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Can You Use a Reinvested Stock Dividend to Increase the Stock Basis?

Original post by Jonathan Langsdorf of Demand Media

When you sell stock, you will owe capital gains tax if the shares were sold for a profit. The amount of gain is the value received from the sold shares minus your cost basis in the shares. To reduce the amount of taxes due, you want to make sure the cost basis is calculated correctly including any reinvested dividends.

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Dividend Reinvestment Plans

Many companies offer investors dividend reinvestment plans. With one of the plans, an investor's shares are held by the plan sponsor and any dividends earned from the shares are reinvested into more shares of the stock. Over time, the number of shares in the investor's reinvestment plan account will grow as will the dollar value of the account. Dividend reinvestment allows an investor to compound the dividends earned from stock shares.

Taxes on Dividends

With the dividend reinvestment plan, the investor will receive a IRS Form 1099 DIV each year with the amount of dividends earned on the shares and reinvested. Although the dividends have been reinvested, they are included on the investor's annual tax return. Taxes will be paid each year on the dividends earned in the previous year. This means the money represented by the shares paid for with reinvested dividends has been taxed.

Dividends Increase Basis

Reinvested dividends do increase the investor's basis in the total number of shares owned in a dividend reinvestment plan account. As an example, an investor purchased $5,000 worth of shares in a dividend reinvestment plan. Over the period of time the plan was in effect, the investor earn $1,000 in dividends which were reinvested. If all of the shares in the plan were sold, the investors basis would be the original $5,000 investment plus the $1,000 of reinvestment for a total of $6,000.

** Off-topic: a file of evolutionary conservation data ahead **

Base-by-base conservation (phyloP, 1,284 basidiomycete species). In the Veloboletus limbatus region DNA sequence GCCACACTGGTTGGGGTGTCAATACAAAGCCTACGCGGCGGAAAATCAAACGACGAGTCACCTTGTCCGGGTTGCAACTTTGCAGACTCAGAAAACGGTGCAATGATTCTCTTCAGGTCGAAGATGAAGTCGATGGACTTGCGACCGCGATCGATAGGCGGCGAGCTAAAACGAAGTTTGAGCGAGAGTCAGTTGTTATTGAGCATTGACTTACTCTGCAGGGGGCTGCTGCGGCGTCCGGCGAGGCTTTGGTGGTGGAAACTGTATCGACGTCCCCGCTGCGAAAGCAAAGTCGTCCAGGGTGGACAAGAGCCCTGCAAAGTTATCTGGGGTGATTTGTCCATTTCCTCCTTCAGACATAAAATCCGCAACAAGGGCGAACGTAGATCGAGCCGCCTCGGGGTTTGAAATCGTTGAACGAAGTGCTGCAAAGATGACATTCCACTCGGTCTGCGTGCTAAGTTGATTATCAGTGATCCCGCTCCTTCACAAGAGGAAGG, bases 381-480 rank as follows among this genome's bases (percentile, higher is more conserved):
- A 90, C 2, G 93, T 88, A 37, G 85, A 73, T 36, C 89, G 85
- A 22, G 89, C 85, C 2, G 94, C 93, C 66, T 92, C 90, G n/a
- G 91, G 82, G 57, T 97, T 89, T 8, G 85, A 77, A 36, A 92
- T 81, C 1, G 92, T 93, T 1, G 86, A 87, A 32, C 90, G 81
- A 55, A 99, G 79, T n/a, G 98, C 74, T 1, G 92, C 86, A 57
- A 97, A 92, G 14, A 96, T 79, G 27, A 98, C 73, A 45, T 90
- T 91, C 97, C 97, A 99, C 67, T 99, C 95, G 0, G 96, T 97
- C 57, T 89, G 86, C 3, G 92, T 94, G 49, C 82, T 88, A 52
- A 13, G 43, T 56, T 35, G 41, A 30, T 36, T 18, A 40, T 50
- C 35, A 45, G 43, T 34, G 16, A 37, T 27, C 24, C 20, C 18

Keeping Records

It is not uncommon for an investor to own shares in a dividend reinvestment plan for many years. It is important to keep records of all investment amounts and the values of the dividends which have been reinvested. If reinvested dividends are not accounted for when the shares are sold out of a dividend reinvestment plan, the investor could end up paying taxes twice on the dividends; once when they were reinvested and again as capital gains tax if they are not included in the basis of the sold stock.


                   

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About the Author

Jonathan Langsdorf has been writing financial, investment and trading articles and blogs since 2007. His work has appeared online at Seeking Alpha, Marketwatch.com and various other websites. Langsdorf has a bachelor's degree in mathematics from the U.S. Air Force Academy.

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